What happens if it’s not clear who should, and can, make funeral arrangements?
Responsibility for arranging a funeral usually falls to a spouse or immediate family member. It’s common for a named person in a will or a death declaration to be nominated and in some cases, it can fall to a neutral party be that a lawyer, executor or local authority depending on the circumstances. Having a legal clarification removes any ambiguity and places a clear responsibility on those of us that arrange funerals. Here’s a summary of the official order.
For adult cremation applications, where the deceased nominated a named person in a death declaration or a will, this person is the starting point. In the absence of this nomination or if the nominee does not wish to make the application, the hierarchy for legal authorisation is:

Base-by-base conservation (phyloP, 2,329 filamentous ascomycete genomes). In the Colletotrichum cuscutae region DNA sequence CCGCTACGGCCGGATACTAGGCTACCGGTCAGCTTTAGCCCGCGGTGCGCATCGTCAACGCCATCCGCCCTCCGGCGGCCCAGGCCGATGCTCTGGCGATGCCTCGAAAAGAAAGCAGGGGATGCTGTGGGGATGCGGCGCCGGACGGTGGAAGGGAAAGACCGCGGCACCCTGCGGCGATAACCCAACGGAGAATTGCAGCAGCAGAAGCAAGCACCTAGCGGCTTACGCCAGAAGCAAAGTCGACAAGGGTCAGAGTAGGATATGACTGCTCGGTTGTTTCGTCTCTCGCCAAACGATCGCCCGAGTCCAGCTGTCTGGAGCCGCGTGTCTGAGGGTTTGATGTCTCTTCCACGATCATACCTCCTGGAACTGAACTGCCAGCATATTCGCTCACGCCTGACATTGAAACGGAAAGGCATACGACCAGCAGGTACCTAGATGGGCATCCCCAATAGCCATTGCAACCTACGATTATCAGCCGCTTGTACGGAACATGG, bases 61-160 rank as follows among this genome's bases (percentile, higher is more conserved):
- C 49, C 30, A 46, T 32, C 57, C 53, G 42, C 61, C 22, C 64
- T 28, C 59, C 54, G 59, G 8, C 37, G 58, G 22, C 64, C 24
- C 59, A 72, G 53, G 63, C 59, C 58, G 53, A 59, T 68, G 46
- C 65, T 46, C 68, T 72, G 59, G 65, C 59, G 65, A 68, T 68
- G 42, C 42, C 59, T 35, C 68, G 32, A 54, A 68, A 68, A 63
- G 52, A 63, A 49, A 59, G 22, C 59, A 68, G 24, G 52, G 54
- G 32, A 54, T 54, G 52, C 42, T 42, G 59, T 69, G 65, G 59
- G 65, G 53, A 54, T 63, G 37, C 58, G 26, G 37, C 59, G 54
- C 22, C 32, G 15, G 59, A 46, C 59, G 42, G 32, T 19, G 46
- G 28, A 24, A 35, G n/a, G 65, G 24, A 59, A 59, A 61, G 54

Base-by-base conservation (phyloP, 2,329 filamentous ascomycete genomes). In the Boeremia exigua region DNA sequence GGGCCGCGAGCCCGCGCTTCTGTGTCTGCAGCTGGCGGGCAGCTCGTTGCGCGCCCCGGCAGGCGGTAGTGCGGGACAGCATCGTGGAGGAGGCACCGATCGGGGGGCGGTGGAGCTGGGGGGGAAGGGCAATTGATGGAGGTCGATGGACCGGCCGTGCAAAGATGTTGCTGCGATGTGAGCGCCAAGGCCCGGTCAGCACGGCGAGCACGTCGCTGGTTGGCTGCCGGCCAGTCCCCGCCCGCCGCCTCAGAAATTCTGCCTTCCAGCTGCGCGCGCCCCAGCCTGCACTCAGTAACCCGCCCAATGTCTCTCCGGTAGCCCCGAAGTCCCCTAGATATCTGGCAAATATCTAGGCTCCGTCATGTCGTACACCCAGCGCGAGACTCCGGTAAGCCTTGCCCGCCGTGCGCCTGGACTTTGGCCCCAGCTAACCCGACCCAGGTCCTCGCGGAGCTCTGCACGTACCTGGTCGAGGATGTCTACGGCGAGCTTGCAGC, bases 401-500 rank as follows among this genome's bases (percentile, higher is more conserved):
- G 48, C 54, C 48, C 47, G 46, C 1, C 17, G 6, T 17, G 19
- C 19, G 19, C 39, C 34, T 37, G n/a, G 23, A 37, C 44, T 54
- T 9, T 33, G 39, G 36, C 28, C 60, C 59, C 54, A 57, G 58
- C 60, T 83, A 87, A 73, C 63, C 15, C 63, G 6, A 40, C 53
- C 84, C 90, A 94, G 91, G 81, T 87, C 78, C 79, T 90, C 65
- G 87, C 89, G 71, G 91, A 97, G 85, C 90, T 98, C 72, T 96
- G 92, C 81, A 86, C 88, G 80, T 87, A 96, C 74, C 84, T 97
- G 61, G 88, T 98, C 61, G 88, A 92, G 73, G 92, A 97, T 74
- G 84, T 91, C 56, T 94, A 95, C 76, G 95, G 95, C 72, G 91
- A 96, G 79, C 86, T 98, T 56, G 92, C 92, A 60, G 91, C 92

- Spouse or civil partner
- Partner (who has been living with the deceased for a minimum of 6 months)
- Brother or sister
- Aunt or Uncle
- Niece or Nephew
- Friend of long-standing
- Parent or person with parental rights and responsibilities but who is not the local authority
- Brother or sister (over 16)
- Aunt or Uncle (over 16)
- Cousin (over 16)
- Niece or Nephew (over 16)
- Friend of long-standing (over 16)
It’s rare that disputes arise but in the event there is a disagreement over who has authority, particularly among equals, further legal advice may be required.
In our experience, setting out your wishes in a plan, including who you want to act as a principle, is the best way to ensure you have the funeral you want. It also offers the added bonus of removing the burden of decision making from loved ones at a difficult time when emotions run high.
A free plan service is available from our home page (Record a Plan) or give us a call and we can guide you through the process.